Conservation genetics and ex situ management of Oglethope oak
The primary objectives of my master's thesis research are to compare the in situ and ex situ diversity of Quercus oglethorpensis (Oglethope oak) using neutral microsatellite markers, and to trial population management software (PMX) for applications in plant conservation, or more specifically, compare the effects of different ex situ management decisions on genetic diversity (GD) and inbreeding (F) as proxies for reintroduction potential. PMX may allow conservation planners to more easily interpret genetic and demographic data, and then incorporate that data into an actionable species conservation plans. If the software is adopted across multiple botanic gardens it would facilitate efficient and effective multi-site management of ex situ conservation collections.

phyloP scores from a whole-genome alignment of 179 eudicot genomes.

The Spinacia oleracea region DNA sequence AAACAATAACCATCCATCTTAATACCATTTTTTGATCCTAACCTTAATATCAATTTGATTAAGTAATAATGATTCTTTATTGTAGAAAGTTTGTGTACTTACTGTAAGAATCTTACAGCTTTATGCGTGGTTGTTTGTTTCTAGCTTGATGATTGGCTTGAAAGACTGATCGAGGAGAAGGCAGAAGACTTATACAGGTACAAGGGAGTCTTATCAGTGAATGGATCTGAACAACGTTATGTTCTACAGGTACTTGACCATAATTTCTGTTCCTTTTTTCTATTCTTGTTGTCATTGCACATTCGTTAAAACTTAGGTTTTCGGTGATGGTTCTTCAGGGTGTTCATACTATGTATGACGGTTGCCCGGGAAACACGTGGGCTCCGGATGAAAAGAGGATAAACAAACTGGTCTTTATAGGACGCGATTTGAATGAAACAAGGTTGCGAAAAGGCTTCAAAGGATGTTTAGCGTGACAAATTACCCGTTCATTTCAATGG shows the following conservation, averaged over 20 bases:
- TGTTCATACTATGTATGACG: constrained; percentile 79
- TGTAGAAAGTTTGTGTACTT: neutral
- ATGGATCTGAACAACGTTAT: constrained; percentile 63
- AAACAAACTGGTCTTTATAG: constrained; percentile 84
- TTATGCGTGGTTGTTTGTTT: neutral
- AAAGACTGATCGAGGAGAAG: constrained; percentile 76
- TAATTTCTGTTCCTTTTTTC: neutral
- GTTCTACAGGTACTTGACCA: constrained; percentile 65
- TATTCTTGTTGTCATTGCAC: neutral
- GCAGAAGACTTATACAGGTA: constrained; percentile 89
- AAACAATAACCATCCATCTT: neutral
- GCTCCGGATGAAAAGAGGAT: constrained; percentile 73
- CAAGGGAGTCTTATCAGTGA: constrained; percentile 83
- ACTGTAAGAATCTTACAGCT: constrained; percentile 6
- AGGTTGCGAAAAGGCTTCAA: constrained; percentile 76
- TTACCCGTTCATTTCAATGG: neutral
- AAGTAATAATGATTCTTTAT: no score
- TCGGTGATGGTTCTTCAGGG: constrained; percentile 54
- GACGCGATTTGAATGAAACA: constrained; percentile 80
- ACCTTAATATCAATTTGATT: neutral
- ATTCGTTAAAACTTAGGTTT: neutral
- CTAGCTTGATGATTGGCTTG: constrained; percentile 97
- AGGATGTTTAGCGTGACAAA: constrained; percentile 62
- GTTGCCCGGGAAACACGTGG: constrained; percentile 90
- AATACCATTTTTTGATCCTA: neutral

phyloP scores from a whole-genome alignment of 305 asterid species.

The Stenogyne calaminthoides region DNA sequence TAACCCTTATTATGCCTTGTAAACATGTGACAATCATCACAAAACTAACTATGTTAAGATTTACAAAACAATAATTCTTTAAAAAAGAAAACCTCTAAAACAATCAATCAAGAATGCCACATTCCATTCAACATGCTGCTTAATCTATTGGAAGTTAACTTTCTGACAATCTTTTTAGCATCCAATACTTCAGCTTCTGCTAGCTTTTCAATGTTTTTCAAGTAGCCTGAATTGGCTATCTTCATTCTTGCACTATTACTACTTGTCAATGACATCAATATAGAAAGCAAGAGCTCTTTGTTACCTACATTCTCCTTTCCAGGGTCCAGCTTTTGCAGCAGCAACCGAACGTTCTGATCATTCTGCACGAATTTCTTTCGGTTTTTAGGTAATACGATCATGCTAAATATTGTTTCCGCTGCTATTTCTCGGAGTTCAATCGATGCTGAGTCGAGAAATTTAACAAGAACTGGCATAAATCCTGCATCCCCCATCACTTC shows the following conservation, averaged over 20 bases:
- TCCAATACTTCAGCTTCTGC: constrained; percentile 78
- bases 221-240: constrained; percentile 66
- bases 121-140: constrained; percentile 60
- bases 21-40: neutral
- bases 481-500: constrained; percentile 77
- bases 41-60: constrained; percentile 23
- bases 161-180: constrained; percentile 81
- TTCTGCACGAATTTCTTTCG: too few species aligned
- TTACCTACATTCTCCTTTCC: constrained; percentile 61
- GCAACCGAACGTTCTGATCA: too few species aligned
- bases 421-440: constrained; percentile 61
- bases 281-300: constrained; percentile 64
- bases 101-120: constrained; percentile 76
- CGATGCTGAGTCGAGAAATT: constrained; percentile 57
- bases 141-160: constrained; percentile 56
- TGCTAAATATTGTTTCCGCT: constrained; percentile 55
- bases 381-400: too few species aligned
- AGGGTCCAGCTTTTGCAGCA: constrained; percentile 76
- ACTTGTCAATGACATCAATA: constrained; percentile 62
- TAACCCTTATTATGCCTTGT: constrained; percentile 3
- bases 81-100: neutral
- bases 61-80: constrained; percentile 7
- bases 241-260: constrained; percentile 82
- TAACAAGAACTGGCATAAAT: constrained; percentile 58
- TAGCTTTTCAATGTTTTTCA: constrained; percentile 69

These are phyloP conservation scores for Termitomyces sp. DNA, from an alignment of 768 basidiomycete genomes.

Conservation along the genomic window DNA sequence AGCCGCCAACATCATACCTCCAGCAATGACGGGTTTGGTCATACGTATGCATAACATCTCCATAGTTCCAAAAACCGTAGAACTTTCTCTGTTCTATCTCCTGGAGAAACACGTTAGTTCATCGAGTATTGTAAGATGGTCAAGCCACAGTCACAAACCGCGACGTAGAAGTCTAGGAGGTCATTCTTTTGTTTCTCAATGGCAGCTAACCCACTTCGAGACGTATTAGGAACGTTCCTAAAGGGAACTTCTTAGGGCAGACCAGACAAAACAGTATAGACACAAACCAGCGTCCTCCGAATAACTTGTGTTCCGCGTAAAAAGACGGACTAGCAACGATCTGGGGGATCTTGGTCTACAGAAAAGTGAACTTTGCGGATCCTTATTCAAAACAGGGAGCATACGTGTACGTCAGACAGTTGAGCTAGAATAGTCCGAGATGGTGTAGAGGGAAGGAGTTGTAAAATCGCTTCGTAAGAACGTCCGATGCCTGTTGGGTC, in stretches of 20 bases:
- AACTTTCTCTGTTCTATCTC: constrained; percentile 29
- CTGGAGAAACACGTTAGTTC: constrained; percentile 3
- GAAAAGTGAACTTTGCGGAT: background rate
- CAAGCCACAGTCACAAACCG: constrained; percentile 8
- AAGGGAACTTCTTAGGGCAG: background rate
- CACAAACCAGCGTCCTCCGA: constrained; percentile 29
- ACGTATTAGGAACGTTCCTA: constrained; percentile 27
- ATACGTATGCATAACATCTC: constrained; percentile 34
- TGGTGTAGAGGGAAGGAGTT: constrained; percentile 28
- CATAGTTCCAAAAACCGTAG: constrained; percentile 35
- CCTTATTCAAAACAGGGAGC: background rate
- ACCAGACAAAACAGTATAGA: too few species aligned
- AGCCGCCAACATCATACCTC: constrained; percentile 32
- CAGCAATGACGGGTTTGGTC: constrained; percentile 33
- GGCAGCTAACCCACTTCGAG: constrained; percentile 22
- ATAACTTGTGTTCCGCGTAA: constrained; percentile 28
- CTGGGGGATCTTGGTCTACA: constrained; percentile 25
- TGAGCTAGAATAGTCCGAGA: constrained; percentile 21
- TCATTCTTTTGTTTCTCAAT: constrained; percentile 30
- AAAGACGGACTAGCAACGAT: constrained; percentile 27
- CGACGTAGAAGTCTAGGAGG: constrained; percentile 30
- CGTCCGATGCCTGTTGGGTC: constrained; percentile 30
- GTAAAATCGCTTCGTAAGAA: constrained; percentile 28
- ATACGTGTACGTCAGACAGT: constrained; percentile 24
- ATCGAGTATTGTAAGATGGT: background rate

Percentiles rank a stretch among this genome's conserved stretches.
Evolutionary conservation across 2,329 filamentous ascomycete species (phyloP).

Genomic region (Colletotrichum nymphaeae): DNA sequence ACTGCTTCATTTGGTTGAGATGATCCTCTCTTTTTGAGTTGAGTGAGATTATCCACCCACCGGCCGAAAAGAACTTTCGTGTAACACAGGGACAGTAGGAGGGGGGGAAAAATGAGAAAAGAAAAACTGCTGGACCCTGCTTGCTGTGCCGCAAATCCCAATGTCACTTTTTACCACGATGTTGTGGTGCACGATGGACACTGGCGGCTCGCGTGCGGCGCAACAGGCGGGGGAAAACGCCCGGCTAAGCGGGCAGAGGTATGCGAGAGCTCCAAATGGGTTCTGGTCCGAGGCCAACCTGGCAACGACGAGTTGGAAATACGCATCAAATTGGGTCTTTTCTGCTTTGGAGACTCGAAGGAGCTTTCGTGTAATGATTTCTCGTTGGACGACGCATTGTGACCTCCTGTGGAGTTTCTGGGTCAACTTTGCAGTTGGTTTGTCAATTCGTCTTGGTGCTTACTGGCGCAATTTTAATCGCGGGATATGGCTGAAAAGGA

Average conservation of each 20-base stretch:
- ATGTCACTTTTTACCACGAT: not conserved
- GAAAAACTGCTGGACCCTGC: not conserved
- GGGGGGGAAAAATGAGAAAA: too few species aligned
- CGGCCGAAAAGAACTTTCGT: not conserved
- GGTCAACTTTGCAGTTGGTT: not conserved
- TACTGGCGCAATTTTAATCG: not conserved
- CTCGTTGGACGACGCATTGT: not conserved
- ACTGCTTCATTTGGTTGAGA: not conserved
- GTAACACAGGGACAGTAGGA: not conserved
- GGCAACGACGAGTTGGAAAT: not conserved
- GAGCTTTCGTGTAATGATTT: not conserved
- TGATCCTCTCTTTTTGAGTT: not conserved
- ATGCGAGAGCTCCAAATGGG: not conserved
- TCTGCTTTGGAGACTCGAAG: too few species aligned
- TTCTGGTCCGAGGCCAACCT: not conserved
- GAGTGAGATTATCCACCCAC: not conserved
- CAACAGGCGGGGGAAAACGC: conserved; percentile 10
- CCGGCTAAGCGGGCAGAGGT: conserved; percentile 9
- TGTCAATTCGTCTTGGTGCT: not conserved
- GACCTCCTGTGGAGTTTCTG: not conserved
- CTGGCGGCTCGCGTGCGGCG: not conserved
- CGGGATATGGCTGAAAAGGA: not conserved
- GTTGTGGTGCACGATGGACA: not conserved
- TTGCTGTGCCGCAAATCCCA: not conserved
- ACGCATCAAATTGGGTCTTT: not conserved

The intern will have an opportunity to build on our current investigation of Quercus oglethorpensis using genetic tools and novel applications of population management software. A potential to extend the study beyond Q. oglethopensis may exist depending on interest and time.